~ The American robins have found the seeps in Santa Ynez Canyon and are flocking to drink, en route north. Larger than their European counterparts which are house sparrow-sized, they are reliable visitors to birdbaths and often found around hackberry trees in winter. In spring and summer, they’re easily spotted with earthworms and insects in their yellow bills. 

~ With recent rains, the frogs are courting in the creek. (Click here and turn your volume up for a sample of Baja California tree frogs calling). What do they make of all this moisture after several years of drought?

~ Seeds from the California sycamores, relying on their caramel-colored tufts to be carried aloft, are landing on our patio. Some lucky seed-eating birds might find them, or maybe the neighborhood mice, voles and moles will consider them to be snack-worthy.  

~ The quality of light now shifts from hazy, tepid wintery sunshine toward a piercing, coastal 34.0356° N, 118.5156° W summer shine.  On days when the Santa Ana winds arrive from the north, Catalina Island and all three islands in the Anacapa chain are easily spotted.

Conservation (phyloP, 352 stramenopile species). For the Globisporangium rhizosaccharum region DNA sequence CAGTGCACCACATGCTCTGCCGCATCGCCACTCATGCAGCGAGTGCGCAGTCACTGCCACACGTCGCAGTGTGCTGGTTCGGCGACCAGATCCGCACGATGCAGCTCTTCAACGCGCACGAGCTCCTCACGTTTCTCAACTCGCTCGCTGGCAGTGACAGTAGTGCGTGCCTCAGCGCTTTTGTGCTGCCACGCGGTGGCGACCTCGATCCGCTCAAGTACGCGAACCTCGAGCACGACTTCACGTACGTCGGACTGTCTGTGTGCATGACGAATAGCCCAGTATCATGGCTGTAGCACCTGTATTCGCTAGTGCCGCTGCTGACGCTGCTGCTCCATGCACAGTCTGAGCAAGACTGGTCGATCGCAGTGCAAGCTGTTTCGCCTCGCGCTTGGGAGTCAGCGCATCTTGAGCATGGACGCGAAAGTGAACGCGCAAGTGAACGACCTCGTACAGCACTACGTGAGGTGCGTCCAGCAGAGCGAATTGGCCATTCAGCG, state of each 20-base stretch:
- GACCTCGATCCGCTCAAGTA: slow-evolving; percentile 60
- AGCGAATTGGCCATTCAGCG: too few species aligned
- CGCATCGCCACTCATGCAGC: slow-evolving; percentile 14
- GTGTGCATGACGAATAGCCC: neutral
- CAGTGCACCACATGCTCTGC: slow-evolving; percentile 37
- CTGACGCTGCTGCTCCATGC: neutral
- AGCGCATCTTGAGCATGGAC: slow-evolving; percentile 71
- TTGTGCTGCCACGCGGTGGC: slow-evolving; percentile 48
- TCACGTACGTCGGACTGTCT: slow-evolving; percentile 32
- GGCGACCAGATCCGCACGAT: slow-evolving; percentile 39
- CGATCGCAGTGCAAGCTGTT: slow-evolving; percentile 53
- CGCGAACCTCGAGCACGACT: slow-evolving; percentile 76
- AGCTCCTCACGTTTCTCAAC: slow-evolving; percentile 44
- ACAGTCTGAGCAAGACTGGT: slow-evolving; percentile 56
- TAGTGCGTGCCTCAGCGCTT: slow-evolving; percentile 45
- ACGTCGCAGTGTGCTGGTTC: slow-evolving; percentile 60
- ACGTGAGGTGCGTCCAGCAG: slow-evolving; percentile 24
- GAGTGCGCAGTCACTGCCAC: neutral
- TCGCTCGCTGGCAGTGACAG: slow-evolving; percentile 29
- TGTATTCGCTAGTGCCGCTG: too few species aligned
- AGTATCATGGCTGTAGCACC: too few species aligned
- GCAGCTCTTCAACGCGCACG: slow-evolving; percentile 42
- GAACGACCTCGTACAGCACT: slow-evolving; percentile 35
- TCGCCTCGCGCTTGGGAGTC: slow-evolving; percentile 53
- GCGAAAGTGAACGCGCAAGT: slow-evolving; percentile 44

~ High up on the treetops, the ravens’ calls waft across the canyon, their hackle (throat) feathers pulsing outward with each song. 

Blink and we could miss it.

Published by Mashabu

Earnest observer of our natural world.

One thought on “Oddments

  1. Our local flock of winter robins will be having a tough time as the snow flies yet again back in Minnesota. But the woodpeckers are still happy at the suet feeder. And the idiot cardinals are singing their territorial songs because in their opinion, it is the angle of light that counts, not all that white stuff on the ground.


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